Any offer of a place is dependent on the University’s ability to provide the appropriate supervision for your chosen area of work. Please refer to the ‘About’ section of this page for more information about the provision of supervision for this course.
How your application is assessed
Your application will be assessed purely on academic merit and potential, according to the published entry requirements for the course. Students are selected for admission without regard to gender, marital or civil partnership status, disability, race, nationality, ethnic origin, religion or belief, sexual orientation, age or social background. Whether you have secured funding will not be taken into consideration when your application is assessed.
Admissions panels and assessors
All recommendations to admit a student involve the judgement of at least two members of the academic staff with relevant experience and expertise, and must also be approved by the Director of Graduate Studies or Admissions Committee (or equivalent within the department).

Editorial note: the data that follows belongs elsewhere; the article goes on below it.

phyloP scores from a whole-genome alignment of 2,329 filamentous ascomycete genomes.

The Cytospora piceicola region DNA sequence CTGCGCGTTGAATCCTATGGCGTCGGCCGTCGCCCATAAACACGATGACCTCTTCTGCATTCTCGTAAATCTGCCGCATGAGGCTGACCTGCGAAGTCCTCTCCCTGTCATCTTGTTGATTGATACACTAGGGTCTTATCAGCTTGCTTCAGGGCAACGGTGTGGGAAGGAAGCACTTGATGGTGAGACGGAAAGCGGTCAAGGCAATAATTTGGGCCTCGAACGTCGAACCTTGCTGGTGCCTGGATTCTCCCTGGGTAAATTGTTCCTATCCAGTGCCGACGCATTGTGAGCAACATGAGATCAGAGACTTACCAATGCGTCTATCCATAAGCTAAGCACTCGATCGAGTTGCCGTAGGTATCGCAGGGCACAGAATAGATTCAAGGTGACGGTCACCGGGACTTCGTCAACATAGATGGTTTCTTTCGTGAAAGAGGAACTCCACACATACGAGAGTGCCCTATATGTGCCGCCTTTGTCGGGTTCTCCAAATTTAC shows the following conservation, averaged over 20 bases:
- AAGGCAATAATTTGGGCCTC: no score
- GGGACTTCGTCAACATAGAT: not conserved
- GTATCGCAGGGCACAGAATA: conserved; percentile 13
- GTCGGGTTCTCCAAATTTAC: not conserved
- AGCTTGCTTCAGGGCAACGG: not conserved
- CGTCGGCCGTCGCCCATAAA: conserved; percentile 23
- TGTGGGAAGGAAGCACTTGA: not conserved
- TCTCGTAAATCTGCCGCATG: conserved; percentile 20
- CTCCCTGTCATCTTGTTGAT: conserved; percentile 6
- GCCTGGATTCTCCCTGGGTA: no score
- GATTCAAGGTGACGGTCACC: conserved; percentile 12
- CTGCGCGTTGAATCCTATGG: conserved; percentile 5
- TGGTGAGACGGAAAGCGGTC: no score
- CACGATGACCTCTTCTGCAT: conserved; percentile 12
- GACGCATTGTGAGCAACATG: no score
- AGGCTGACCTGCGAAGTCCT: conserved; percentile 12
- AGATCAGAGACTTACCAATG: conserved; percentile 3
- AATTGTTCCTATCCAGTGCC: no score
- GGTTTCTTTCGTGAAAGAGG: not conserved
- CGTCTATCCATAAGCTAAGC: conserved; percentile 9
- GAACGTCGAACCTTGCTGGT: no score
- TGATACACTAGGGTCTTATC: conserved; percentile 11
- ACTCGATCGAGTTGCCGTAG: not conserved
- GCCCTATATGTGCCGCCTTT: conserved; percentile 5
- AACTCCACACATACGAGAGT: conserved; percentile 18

Admissions panels or committees will always include at least one member of academic staff who has undertaken appropriate training.
After an offer is made
If you receive an offer of a place at Oxford, you will be required to meet the following requirements:
If you are offered a place, you will be required to complete a Financial Declaration in order to meet your financial condition of admission.
Disclosure of criminal convictions
In accordance with the University’s obligations towards students and staff, we will ask you to declare any relevant, unspent criminal convictions before you can take up a place at Oxford.
Academic Technology Approval Scheme (ATAS)
Some postgraduate research students in science, engineering and technology subjects will need an Academic Technology Approval Scheme (ATAS) certificate prior to applying for a Tier 4 visa. Further information can be found on our Tier 4 (General) Student visa page. For some courses, the requirement to apply for an ATAS certificate may depend on your research area.
The Department of Pharmacology offers excellent IT facilities and support. You will be able to access virtually all relevant journals through the University library services. University libraries also stock many current textbooks relating to the study of Pharmacology.